Recently we read the Letter to the Editor that encouraged us to stop characterizing President Obama as anything other than an upstanding, moral, inspiring “first Black President”. The author would have us think that the rancor in the press, media and public is misguided. And, believe it or not, this rancor is a “glaring exception to … unwritten patriotic rule” of historically supporting all previous presidents...


Home · Articles · By Mike Terrell

Mike Terrell

 
Top Articles from
No articles in this section
Monday, March 22, 2010

Bat Cave

Features Mike Terrell Visiting Lower Michigan’s Only Bat “Cave”
By Mike Terrell
It may not be your typical “caped crusader” bat cave -- in fact, it’s
not a cave at all, but Northern Michigan bats don’t seem to care. Up
to 20,000 bats hibernate every winter in the cavernous insides of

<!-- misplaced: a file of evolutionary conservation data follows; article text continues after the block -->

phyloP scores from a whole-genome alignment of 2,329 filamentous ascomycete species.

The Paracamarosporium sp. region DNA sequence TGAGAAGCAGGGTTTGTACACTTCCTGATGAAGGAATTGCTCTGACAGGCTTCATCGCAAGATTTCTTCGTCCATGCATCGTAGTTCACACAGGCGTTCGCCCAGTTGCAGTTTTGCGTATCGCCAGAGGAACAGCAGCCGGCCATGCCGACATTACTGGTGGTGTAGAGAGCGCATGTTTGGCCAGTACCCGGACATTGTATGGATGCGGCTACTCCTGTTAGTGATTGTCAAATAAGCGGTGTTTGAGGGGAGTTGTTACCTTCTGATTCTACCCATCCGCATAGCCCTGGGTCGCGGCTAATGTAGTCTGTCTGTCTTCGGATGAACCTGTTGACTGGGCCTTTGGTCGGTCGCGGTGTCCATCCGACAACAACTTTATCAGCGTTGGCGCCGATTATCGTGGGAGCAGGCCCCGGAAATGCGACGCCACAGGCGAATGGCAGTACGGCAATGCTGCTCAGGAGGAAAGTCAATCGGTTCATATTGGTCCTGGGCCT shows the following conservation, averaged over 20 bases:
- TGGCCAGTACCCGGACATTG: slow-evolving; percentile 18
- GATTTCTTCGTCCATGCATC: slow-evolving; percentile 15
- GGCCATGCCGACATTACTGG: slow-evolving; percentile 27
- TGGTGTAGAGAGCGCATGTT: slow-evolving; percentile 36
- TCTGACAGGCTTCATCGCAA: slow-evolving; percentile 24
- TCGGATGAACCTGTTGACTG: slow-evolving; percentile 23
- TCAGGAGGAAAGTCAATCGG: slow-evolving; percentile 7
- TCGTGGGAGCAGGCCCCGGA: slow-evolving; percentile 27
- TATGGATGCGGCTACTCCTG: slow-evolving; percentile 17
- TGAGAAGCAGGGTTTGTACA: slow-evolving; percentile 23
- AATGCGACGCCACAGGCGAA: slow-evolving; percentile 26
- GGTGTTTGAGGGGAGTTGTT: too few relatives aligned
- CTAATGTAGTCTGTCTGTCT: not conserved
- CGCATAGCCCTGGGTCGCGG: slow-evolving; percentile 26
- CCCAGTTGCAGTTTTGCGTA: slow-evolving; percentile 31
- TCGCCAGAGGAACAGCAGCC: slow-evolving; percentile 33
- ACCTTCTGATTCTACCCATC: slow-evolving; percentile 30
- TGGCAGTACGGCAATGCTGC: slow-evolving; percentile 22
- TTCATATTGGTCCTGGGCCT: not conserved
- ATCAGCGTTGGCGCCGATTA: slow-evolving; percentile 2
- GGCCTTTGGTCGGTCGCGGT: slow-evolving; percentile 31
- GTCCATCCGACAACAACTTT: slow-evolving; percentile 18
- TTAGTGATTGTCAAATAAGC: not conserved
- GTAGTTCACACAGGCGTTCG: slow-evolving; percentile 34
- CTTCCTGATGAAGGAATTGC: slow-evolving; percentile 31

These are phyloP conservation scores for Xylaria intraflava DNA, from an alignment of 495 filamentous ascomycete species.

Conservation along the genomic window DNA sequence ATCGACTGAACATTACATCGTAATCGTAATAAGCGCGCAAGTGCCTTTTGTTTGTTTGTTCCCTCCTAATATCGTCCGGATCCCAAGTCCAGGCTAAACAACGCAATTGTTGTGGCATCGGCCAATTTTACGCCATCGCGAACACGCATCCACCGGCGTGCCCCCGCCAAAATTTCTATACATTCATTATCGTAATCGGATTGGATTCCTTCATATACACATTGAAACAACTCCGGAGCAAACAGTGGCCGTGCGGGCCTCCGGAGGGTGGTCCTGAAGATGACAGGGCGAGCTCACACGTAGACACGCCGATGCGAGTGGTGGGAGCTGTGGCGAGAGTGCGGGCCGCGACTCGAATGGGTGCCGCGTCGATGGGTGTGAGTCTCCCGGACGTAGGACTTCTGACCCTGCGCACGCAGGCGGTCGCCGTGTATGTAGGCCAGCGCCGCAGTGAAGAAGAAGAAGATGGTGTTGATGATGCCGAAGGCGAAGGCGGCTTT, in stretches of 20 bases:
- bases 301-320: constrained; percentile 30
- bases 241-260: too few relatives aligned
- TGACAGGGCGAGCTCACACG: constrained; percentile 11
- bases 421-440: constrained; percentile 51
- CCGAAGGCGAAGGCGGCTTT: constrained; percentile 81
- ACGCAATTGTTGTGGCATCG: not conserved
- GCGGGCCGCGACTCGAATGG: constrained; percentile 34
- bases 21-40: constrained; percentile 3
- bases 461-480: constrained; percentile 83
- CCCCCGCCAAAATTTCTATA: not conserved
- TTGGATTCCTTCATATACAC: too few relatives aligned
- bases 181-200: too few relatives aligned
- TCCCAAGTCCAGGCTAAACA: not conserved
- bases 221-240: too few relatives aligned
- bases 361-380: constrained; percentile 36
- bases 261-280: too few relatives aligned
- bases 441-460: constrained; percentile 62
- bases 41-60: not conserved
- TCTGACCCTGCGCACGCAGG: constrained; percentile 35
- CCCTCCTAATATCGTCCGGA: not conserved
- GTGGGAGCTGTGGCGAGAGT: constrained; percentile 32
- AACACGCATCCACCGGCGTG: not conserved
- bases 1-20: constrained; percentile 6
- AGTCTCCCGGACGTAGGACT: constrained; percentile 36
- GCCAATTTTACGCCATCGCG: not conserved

Tippy Dam’s spillway, located on the Manistee River between the
villages of Brethren and Wellston.
 
Monday, February 8, 2010

Romance, skiing and the Northwoods

Features Mike Terrell By Mike Terrell
A few years ago I ran into friends the day after Valentine’s Day who
were doing a snowshoe hike along the Pyramid Point Trail in Sleeping
Bear Dunes National Lakeshore. They had spent the weekend combining a
little romance with cross-country skiing and snowshoeing.
 
Monday, January 11, 2010

Strap on some snowshoes

Features Mike Terrell Strap on Some Snowshoes...... and embrace your inner snowperson to get fit this winter
By Mike Terrell